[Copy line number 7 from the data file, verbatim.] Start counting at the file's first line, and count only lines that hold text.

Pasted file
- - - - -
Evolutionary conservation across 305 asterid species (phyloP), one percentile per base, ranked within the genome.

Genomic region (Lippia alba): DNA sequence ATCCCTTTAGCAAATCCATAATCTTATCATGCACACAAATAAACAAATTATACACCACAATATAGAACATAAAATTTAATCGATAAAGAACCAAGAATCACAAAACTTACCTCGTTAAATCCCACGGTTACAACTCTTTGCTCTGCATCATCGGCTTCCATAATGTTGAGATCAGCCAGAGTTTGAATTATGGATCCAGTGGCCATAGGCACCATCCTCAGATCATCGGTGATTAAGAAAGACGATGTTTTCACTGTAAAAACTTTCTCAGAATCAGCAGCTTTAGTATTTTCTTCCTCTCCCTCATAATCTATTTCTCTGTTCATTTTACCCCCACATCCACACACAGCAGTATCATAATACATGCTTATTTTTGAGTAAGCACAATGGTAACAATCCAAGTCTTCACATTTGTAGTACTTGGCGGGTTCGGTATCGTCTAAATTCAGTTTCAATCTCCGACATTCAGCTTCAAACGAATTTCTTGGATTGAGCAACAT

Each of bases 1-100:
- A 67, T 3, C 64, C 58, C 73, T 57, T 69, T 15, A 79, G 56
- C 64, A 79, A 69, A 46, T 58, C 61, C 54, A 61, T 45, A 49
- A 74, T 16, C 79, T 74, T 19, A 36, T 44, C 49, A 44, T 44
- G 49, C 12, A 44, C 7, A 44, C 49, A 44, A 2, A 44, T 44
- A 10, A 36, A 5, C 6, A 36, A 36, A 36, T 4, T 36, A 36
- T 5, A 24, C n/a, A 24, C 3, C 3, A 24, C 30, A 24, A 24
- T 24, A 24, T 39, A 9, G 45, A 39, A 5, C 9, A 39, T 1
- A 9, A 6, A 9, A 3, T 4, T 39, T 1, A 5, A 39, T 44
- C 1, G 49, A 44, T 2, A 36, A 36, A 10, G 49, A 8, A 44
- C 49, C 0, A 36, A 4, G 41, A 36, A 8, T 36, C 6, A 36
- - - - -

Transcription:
- G 49, C 12, A 44, C 7, A 44, C 49, A 44, A 2, A 44, T 44